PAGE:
The FDA has accepted for filing the resubmission of the new drug application for a unique formulation of sodium thiosulfate, for the prevention of ototoxicity that is induced by cisplatin chemotherapy in patients between the ages of 1 month and 18 years who have localized, nonmetastatic, solid tumors.
The FDA has accepted for filing the resubmission of the new drug application for a unique formulation of sodium thiosulfate (Pedmark), for the prevention of ototoxicity that is induced by cisplatin chemotherapy in patients between the ages of 1 month and 18 years who have localized, nonmetastatic, solid tumors.1
The application was resubmitted to the regulatory agency in June 2021. Previously, in August 2020, the FDA had issued a complete response letter to Fennec Pharmaceuticals, Inc., the drug developer.2
The regulatory agency had completed a pre-approval inspection of the manufacturing facility for the product and detected deficiencies, which led to the issuance of a Form 483, which lists conditions or practices that need to be addressed prior to approval. Notably, however, no clinical safety or efficacy issues were noted, and no further clinical data were requested by the FDA.
The regulatory agency is slated to decide on the application for the water-soluble thiol compound by November 27, 2021, in accordance with the Prescription Drug User Fee Act.
“We are pleased that the FDA has accepted our Pedmark resubmission,” Rosty Raykov, chief executive office of Fennec Pharmaceuticals, Inc., stated in a press release. “We look forward to working closely with the FDA through the review process. We are committed to bringing this treatment to children receiving cisplatin chemotherapy, an area of high unmet medical need. If approved, Pedmark stands to be the first FDA-approved therapy to reduce the risk of cisplatin-induced ototoxicity in pediatric patients.”
The agent has been examined in the following phase 3 trials: The Clinical Oncology Group (COG) Protocol ACCL0431 and SIOPEL 6.
The COG Study ACCL0431 trial enrolled patients who had received a prior diagnosis of childhood cancer. Investigators set out to examine how effective sodium thiosulfate was in preventing hearing loss in children who were receiving cisplatin chemotherapy.
Investigators hypothesized that the agent would lead to a relative reduction in hearing loss of 50% in these patients.3 Moreover, the change in mean hearing thresholds was also evaluated in this research, along with the incidence of other grade 3 or 4 toxicities. Regarding efficacy, event-free survival (EFS) and overall survival (OS) would also be monitored in the trial.
In total, 125 patients were enrolled to the trial; of these patients, 32 had germ cell tumor, 29 had osteosarcoma, 26 had neuroblastoma, 26 had medulloblastoma, 7 had hepatoblastoma, and 5 had other cancers that had not been specifically defined. Additionally, 104 of these patients were found to be evaluable for the primary end point analysis. Most of the participants were male (64%) and 29 patients were under the age of 5 years.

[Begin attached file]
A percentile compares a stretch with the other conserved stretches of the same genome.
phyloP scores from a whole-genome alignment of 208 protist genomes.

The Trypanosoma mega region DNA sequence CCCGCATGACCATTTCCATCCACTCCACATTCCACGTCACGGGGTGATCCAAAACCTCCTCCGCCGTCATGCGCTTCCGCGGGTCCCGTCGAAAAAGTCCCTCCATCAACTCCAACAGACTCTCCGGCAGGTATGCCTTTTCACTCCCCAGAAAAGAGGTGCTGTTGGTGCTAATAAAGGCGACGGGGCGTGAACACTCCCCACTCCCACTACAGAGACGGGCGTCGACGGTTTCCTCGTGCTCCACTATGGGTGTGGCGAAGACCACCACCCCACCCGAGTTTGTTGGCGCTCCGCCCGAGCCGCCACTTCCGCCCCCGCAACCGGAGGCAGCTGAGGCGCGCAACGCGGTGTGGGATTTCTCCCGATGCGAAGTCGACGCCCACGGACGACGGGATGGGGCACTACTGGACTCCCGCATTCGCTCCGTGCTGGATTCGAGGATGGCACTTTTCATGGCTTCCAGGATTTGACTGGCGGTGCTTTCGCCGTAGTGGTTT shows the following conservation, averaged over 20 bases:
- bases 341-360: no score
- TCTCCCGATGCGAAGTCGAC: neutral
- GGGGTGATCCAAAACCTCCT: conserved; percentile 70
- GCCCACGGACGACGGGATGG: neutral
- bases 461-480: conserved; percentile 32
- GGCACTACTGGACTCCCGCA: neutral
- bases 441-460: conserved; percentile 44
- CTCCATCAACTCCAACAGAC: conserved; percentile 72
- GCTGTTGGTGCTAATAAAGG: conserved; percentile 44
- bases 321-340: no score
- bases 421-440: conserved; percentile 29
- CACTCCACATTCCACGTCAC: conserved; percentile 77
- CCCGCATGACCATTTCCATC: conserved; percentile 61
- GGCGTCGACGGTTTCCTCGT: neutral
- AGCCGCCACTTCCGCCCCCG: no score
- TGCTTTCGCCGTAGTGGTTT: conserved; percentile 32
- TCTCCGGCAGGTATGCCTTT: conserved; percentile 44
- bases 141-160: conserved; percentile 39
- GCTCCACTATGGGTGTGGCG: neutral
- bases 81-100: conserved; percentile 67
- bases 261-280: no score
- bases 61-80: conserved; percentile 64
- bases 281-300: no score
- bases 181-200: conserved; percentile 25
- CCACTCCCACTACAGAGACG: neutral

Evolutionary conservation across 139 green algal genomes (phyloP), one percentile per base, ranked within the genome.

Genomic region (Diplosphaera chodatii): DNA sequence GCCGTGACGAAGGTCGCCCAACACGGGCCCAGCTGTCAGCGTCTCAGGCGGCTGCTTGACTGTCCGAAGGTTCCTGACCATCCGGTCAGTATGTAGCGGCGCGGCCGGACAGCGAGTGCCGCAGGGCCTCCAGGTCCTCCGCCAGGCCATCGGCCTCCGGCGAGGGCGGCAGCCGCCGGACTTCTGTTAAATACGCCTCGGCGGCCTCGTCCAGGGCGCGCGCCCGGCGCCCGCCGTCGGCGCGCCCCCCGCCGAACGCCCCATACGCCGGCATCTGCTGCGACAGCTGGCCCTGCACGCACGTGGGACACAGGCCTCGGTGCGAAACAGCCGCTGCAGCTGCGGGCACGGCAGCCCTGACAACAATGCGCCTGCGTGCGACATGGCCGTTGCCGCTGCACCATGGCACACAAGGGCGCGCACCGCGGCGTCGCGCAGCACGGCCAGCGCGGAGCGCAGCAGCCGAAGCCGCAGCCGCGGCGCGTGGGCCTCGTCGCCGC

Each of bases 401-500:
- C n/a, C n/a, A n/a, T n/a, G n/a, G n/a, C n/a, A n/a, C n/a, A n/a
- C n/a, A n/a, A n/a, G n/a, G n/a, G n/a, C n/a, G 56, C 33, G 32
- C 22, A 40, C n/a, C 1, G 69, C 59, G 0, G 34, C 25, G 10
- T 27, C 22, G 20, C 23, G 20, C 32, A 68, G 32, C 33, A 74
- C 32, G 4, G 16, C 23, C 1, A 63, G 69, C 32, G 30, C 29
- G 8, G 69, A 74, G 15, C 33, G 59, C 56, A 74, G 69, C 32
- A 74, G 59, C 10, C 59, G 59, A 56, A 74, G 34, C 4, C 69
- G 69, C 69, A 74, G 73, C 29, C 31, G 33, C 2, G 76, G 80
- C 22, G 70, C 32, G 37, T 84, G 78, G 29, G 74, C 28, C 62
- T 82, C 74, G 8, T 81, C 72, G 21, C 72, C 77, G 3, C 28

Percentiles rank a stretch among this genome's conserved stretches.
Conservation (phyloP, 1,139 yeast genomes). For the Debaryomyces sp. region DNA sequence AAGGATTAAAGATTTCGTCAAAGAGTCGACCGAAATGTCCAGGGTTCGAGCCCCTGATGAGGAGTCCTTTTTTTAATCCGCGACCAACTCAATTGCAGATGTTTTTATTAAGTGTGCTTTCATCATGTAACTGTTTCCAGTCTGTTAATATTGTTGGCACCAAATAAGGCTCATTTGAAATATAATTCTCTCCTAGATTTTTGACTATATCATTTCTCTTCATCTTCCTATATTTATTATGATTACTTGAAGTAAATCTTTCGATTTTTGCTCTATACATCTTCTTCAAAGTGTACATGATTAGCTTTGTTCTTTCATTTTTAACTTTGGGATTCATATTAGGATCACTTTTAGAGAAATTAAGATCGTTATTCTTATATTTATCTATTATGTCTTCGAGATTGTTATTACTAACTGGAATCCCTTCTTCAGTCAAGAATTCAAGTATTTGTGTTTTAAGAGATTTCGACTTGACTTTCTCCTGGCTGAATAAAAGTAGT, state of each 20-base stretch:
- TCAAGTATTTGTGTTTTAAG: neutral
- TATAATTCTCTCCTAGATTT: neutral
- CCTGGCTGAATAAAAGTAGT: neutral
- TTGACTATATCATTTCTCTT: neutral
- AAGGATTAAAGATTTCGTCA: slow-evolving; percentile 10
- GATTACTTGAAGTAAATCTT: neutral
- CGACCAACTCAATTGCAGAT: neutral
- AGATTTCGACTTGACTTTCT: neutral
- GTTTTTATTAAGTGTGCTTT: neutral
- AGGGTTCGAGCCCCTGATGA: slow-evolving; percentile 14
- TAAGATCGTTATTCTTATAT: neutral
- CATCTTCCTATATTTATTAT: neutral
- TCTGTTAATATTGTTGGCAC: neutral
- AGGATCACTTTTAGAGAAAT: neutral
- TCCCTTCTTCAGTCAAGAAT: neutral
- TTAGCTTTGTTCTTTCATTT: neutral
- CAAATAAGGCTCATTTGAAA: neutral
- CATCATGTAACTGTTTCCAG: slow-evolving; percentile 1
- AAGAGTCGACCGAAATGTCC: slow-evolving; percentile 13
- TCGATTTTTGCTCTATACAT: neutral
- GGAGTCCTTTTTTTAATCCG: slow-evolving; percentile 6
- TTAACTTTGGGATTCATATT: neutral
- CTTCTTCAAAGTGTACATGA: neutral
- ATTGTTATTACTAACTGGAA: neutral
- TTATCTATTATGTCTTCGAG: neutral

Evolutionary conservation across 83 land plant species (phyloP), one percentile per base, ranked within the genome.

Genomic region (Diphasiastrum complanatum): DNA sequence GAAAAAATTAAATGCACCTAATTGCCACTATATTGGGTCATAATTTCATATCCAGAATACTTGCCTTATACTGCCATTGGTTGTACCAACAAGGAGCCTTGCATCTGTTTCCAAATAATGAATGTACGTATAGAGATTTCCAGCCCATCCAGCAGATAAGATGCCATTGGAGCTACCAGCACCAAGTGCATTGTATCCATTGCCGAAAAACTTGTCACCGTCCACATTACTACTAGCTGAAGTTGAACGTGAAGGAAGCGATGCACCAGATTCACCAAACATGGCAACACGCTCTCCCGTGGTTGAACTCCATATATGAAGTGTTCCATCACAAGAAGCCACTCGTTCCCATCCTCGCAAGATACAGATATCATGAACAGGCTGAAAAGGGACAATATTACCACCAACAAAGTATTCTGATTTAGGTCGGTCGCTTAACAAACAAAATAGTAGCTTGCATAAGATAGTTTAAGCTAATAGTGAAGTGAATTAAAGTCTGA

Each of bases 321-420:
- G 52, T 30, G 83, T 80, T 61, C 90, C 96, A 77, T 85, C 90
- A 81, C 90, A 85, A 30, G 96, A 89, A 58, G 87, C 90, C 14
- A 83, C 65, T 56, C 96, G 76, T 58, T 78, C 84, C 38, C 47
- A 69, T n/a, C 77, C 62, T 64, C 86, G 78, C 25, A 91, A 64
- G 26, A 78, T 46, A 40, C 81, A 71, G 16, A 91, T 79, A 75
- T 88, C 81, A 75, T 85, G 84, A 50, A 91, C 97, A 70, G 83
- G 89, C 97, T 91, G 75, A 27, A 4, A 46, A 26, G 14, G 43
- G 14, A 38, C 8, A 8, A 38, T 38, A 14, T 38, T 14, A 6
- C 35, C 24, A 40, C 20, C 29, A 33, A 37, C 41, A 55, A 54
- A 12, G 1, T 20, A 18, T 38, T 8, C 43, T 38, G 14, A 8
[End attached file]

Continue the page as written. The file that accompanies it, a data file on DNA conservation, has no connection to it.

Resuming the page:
Participants were randomized to either intravenous (IV) administration of sodium thiosulfate at a dose of 16 mg/m2 over a duration of 15 minutes, 6 hours following each dose of cisplatin, or placebo. Investigators measured hearing by utilizing the standard audiometry for age; these data were centrally reviewed in accordance with the American Speech-Language-Hearing Association criteria.
Results indicated that less patients experienced hearing loss in the investigative arm vs the control arm, at 28.6% vs 56.4%, respectively (P = .004). In the patient subset who were under the age of 5 years (n = 29), 21.4% of patients who received sodium thiosulfate experienced hearing loss vs 73.3% of those who received placebo (P = .005); this translates to more than a three-fold reduction in the subset.
The SIOPEL 6 trial, which was conducted by the International Childhood Liver Tumour Strategy Group, also examined the safety and efficacy of sodium thiosulfate to reduce cisplatin-induced hearing loss in patients with newly diagnosed, standard-risk hepatoblastoma. Investigators also monitored the impact of the agent on response to cisplatin and survival. The key objective in this research was focused on absolute hearing threshold of 3.5 years of age or older per central review and the use of pure tone audiometry, which was graded by Brock criteria.
On this study, participants were given 4 courses of chemotherapy on a biweekly basis before surgery. Then, 2 courses of chemotherapy were administered after the procedure. In total, 109 patients were randomized to cisplatin followed by sodium thiosulfate (n = 57) or cisplatin alone (n = 52).
Patients received cisplatin at an IV dose of 10 mg/m2 over a duration of 6 hours. Patients were given sodium thiosulfate via IV administration every 6 hours after cisplatin was stopped; the investigative agent was given at a dose of 20 mg/m2 over the course of 15 minutes.
Results from this trial revealed that at 52 months of follow-up, the 3-year EFS rate achieved with sodium thiosulfate was 82.1% vs 78.8% with cisplatin alone. At this time point, the OS rates in the investigative and control arms were 98.2% and 92.3%, respectively.
Treatment failure was defined as experiencing disease progression at 4 cycles of treatment; rates of this were reported to be equivalent between the 2 arms. Among the 101 evaluable patients, the rate of hearing loss was almost halved with sodium thiosulfate compared with cisplatin alone, at 32% vs 63%, respectively; this translated to a relative risk of 0.56 (P = .002). Sodium thiosulfate was also determined to have favorable tolerability in this population.
Previously in March 2018, sodium thiosulfate was granted both a fast track designation and a breakthrough therapy designation from the FDA.4,5